Transfer Students who have been enrolled in a nursing program within the past five years may have the opportunity to transfer into the ASN program at NCC on a space-available basis. Science and Nurisng credits must be no more than five years old prior to beginning the first NCC nursing course, with a minimum grade of C+. Applicants must submit a letter of reference from the director of the nursing program at the previous school. Transfer students must first meet with the Department Chair of the Nursing Program, Lisa Gray prior to signing up for the ATI Fundamentals Proctored Exam. Once a transfer student meets with the Department Chair of the Nursing program, the student should sign up to take the ATI Fundamentals Proctored Exam and an assessment of the student’s clinical skills will be assessed. These students must also meet all admission requirements above.
Advanced Placement for Licensed Practical Nurses (LPN) may have the opportunity to transfer into the ASN program with advance standing in the spring semester of the first year on a space available basis. A student must be a currently LPN and successfully completed the NLN Nursing Acceleration Challenge Exam (NACE) I: Foundation of Nursing with a required overall percent correct score of 74% or better within the past two years in order to be granted credit for NURS125N. These students must also meet all admission requirements above.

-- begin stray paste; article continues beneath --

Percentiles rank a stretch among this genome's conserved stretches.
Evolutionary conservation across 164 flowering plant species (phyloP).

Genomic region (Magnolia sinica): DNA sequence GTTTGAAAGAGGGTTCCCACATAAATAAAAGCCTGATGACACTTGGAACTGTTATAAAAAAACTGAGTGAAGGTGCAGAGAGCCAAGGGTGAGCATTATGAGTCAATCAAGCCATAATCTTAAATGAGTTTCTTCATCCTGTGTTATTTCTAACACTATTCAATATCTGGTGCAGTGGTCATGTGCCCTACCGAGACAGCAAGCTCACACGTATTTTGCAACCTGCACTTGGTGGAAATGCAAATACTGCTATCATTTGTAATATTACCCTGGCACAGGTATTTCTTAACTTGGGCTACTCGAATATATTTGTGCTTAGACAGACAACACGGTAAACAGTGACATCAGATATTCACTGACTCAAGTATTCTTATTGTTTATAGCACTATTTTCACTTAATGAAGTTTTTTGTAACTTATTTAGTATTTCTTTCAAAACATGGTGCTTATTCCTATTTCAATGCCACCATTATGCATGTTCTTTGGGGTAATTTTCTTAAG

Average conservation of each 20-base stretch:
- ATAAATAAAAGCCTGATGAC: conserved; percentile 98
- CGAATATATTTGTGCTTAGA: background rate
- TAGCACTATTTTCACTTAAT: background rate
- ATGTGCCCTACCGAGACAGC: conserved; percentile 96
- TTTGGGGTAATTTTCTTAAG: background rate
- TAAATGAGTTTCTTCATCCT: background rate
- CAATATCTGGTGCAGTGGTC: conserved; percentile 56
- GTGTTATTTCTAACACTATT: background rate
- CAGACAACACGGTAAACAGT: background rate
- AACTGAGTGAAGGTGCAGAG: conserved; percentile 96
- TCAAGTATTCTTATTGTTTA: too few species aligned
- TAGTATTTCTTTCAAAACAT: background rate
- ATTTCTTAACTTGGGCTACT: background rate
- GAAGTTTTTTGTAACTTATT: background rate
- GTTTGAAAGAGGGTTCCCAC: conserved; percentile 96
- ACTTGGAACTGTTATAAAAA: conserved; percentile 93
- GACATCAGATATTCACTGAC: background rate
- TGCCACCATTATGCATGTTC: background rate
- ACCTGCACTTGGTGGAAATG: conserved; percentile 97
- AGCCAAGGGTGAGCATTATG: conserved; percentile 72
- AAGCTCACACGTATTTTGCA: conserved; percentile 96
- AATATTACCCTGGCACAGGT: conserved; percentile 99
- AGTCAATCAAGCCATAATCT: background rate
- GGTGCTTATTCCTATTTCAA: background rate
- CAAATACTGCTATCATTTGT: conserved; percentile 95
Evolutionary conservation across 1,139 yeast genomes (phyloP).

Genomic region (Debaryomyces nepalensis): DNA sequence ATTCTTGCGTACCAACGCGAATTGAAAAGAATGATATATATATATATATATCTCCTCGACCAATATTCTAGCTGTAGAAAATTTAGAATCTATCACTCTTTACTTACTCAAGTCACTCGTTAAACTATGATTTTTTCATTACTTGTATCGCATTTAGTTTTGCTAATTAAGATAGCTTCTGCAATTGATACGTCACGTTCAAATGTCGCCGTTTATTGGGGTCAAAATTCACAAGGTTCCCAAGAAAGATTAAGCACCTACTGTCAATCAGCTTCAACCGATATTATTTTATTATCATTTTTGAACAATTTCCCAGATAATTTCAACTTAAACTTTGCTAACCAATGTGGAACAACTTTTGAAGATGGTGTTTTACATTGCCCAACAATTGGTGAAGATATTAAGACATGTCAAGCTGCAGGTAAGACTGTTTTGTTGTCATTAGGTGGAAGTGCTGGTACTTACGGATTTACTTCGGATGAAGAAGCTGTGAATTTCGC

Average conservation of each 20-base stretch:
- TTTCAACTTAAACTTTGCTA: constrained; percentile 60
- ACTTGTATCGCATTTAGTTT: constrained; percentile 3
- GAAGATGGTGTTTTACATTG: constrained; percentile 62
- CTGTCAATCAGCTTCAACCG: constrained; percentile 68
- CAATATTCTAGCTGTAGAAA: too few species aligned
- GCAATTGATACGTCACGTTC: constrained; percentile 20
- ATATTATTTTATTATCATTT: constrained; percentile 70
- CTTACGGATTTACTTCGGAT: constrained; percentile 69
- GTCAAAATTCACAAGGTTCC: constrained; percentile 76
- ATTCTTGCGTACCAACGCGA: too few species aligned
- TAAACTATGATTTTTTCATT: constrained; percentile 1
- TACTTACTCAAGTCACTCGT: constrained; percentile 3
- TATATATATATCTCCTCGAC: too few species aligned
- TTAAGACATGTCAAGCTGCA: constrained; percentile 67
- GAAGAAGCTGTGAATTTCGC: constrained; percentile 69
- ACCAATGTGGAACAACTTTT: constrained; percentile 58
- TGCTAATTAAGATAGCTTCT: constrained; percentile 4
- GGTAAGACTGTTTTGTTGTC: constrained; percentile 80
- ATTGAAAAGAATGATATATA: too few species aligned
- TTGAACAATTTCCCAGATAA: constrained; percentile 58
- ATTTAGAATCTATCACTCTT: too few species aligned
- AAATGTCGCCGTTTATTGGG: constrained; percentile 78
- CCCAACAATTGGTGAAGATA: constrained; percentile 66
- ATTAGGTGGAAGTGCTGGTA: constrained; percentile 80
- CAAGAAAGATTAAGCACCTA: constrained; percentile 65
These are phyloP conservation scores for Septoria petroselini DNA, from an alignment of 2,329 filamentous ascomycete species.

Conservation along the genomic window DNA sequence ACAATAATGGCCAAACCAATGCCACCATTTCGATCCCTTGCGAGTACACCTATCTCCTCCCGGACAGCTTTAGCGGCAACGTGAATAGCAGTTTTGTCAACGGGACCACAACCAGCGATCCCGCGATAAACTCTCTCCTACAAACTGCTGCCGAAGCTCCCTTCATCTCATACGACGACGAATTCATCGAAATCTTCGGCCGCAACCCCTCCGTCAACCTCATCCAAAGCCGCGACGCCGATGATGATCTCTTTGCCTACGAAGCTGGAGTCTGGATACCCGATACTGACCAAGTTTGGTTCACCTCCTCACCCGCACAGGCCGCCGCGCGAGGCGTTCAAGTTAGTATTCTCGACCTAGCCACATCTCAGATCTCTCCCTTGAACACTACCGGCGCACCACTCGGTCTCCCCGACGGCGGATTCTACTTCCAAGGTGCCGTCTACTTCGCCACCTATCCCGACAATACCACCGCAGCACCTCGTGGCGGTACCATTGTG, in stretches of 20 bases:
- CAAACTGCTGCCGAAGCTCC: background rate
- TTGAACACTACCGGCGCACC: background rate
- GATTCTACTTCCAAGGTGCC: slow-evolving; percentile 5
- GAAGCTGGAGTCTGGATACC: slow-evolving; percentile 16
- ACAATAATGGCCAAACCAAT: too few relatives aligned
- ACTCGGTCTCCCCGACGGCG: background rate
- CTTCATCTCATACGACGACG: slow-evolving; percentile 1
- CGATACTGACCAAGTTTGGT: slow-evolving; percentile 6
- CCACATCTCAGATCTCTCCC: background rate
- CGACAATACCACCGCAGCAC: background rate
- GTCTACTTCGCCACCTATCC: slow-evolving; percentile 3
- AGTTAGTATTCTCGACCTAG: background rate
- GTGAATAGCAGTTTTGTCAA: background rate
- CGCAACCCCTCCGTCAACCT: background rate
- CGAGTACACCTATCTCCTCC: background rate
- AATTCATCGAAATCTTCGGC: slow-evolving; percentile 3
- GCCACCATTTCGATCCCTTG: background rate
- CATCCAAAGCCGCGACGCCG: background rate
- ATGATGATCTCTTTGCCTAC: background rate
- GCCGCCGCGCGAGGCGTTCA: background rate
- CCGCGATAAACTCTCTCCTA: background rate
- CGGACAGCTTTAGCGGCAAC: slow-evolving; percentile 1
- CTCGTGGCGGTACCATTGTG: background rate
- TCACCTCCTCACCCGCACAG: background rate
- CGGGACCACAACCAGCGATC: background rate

Acceptance is conditional based on the submission of satisfactory evidence in the following documents:
- Physical exam
- Two-step Mantour test*
- Titers for MMR, varicella, Hepatitis B
- Immunization for Tdap and the Flu vaccine
- Possess and maintain personal health insurance
- Cardiopulmonary resuscitation (CPR at the healthcare provider level
- Criminal Background check*
- Drug test*
- COVID-19 vaccination: Although the Nursing program is not requiring proof of vaccination for acceptance, some of our partner agencies have policies that require students to have received the complete series of COVID-19 vaccinations. Some agencies will allow medical and religious exemptions, but others will not.
*Students will repeat the criminal background check, TB and drug testing every year.
Students admitted into the nursing program must take nursing course in sequence and must achieve a minimum grade of a C+ (77 ) in all nursing theory and science courses and a grade of “Pass” in clinical course in order to continue in the program. All nursing courses must be completed within five years from the date of entry into the first nursing course.
Upon graduation, students are eligible to sit for the NCLEX-RN. Our graduates first time pass rate on the NCLEX licensing exam exceeds the national average.